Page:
Dynamic Itemset Hiding Algorithm for Multiple Sensitive Support Thresholds

Dynamic Itemset Hiding Algorithm for Multiple Sensitive Support Thresholds

Ahmet Cumhur Öztürk, Belgin Ergenç
Copyright: © 2018 |Pages: 23
DOI: 10.4018/IJDWM.2018040103
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This article describes how association rule mining is used for extracting relations between items in transactional databases and is beneficial for decision-making. However, association rule mining can pose a threat to the privacy of the knowledge when the data is shared without hiding the confidential association rules of the data owner. One of the ways hiding an association rule from the database is to conceal the itemsets (co-occurring items) from which the sensitive association rules are generated. These sensitive itemsets are sanitized by the itemset hiding processes. Most of the existing solutions consider single support thresholds and assume that the databases are static, which is not true in real life. In this article, the authors propose a novel itemset hiding algorithm designed for the dynamic database environment and consider multiple itemset support thresholds. Performance comparisons of the algorithm is done with two dynamic algorithms on six different databases. Findings show that their dynamic algorithm is more efficient in terms of execution time and information loss and guarantees to hide all sensitive itemsets.
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1. Introduction

Data mining is the process of extracting knowledge from data with the help of statistics, artificial intelligence, machine learning and database systems. Association rule mining is one of the data mining tasks. It was first proposed by (Agrawal and Srikant, 1994) and is used for discovering correlated items transactional databases. Association rule mining process has mainly two steps; the first step is called frequent itemset (co-occurring items) generation and the second step is called rule generation where meaningful rules are generated from the discovered frequent itemsets. The second step is straightforward and similar in all proposed algorithms; as a result, association rule mining algorithms focus on the first step which is computationally expensive. For this reason, terms association rule mining and itemset mining are used interchangeably.

Lately many organizations use itemset mining tasks for short or long-term planning and strategical decision making. In modern business, organizations also share data with each other or with third parties in order to provide extraction of knowledge for mutual benefit. Similarly, itemset mining tasks are applied on this shared data however this may pose security threat for strategical and sensitive information of data owners.

The importance of this threat is well explained with a scenario given in (Clifton and Marks, 1996). Suppose BigMart supermarket chain is negotiating with DedTrees Paper Company for selling their products, and DedTrees offers to reduce their price if BigMart agrees to share sales database. After BigMart agrees to share the sales database, DedTrees applies itemset mining task on this database and finds out that people who purchase skim milk also purchase Green paper. Dedtrees Company then runs a coupon marketing campaign that gives 50 cents off for each purchase a Dedtrees product. The campaign cuts heavily sales of Green paper and as a result Green paper has to increase prices because of the low sales amount. In the next negotiation with DedTrees, they are unwilling to reduce their prices because they reach their goal. As a result, the BigMart suffers serious losses to competitors. This scenario shows that before the data is shared with other parties, the database owner should take precautions to protect its strategical and sensitive knowledge from being discovered by itemset mining task. Privacy preserving itemset mining is the problem of preserving the sensitive itemsets from being discovered in case of data sharing.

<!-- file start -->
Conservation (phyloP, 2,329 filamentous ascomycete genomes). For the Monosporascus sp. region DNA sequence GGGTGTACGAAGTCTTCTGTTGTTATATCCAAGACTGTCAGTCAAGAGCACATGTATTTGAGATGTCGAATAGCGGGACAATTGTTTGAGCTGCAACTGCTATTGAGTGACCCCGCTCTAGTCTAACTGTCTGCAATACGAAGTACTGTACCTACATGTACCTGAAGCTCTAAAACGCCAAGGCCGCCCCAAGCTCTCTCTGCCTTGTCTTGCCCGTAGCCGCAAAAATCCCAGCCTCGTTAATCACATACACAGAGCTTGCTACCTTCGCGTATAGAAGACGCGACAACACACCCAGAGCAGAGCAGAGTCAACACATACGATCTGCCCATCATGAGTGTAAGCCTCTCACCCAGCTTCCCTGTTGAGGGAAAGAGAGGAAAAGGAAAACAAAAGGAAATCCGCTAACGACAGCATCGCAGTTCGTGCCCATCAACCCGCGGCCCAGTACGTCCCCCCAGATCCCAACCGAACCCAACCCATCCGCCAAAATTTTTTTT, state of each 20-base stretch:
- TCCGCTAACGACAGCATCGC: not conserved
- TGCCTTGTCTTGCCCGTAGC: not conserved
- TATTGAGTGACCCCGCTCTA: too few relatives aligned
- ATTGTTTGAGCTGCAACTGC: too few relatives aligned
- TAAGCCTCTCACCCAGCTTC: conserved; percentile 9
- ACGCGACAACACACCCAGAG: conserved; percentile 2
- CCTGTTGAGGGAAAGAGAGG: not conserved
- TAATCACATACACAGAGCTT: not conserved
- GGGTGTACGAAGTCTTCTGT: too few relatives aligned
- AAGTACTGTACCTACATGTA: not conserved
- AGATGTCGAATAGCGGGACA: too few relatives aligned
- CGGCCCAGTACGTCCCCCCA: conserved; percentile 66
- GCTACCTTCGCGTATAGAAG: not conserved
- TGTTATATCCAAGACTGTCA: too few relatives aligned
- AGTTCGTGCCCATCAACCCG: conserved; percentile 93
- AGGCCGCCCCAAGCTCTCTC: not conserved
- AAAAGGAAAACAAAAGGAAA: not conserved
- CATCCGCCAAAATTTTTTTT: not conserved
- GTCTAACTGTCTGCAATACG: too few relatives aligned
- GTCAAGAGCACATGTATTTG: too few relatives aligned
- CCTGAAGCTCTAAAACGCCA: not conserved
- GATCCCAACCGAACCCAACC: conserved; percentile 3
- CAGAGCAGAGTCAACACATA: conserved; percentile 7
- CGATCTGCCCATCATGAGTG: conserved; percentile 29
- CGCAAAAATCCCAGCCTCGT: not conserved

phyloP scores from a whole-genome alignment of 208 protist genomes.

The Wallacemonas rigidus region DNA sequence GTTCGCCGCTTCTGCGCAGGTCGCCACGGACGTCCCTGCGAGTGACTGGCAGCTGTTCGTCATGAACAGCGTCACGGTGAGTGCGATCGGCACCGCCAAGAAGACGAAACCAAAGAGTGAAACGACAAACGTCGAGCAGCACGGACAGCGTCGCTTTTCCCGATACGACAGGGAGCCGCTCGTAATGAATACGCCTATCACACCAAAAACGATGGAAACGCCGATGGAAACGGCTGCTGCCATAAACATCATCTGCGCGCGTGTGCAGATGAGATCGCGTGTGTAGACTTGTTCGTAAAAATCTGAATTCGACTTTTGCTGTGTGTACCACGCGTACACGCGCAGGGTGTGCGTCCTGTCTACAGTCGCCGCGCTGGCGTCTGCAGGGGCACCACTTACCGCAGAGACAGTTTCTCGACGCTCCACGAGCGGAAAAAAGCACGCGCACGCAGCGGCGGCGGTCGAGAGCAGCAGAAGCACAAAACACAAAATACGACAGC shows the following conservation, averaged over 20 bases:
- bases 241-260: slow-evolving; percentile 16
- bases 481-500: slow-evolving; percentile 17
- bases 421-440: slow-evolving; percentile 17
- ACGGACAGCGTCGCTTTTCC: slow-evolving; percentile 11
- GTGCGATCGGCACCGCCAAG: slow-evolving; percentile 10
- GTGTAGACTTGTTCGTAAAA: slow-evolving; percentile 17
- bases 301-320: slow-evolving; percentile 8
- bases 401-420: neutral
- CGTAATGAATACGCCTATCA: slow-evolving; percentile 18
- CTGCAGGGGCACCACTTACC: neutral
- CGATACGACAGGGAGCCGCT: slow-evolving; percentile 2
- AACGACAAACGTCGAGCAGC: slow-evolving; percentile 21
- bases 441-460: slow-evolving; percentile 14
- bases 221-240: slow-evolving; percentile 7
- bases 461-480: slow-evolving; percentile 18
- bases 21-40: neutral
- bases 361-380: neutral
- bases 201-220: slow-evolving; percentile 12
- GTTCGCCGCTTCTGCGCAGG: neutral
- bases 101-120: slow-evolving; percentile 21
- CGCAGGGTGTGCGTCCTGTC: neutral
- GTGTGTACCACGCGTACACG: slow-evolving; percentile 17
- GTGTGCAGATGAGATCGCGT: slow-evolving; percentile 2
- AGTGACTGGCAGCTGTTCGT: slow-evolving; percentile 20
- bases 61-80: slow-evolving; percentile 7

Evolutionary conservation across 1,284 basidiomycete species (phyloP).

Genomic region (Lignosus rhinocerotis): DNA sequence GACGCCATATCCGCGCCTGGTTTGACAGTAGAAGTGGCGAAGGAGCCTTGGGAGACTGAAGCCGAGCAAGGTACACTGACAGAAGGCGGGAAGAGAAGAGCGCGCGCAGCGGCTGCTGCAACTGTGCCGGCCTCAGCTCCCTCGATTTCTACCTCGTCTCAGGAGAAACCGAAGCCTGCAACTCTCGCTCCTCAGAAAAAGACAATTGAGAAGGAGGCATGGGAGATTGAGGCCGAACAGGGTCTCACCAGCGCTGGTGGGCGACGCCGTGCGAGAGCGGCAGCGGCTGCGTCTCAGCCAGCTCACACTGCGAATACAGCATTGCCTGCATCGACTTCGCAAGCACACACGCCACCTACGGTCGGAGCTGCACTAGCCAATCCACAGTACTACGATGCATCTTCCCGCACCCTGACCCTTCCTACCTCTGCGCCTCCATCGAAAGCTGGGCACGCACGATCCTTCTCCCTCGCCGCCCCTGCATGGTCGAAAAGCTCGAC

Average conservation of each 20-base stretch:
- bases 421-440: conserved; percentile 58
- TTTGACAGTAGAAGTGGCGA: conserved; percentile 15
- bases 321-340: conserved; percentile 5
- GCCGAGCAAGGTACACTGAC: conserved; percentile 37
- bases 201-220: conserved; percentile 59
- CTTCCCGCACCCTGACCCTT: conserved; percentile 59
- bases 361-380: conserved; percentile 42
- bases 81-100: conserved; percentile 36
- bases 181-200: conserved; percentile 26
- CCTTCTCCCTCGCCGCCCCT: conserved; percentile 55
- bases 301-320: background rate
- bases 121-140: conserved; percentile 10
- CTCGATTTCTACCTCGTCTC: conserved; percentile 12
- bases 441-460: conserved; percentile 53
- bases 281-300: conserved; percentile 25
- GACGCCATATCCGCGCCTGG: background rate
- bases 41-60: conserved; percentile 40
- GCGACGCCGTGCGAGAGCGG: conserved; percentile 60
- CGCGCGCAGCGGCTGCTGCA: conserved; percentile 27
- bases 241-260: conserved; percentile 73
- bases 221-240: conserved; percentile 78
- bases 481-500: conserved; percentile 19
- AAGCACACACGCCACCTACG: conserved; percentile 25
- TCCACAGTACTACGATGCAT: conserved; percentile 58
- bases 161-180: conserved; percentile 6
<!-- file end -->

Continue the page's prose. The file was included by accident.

The most popular approach for sanitizing sensitive and frequent itemsets is to decrease their frequency (support) under predefined support threshold. Such a modification operation of converting the original database D into a sanitized database D’ is called frequent itemset hiding. A well designed frequent itemset hiding algorithm should hide all given sensitive itemsets while keeping the loss of non-sensitive itemsets, production of new artificial frequent itemsets and the distortion done on the database at minimum. Most proposed frequent itemset hiding approaches allow user to define a single support threshold for each sensitive itemset and assume that the databases are static (Amiri, 2007; Li et al., 2007; Weng et al., 2008; Dehkordi and Dehkordi, 2016; Verykios et al., 2004; Pontikakis et al., 2004; Hong et al., 2013; Cheng et al., 2016). Single support threshold barrier does not suit the nature of different itemsets; in transactional databases, frequency of some sensitive itemsets may be too high while some sensitive itemsets may be too low. Assigning unique single sensitive support threshold for each sensitive itemsets may result in decreasing the frequency of some itemsets more than required.

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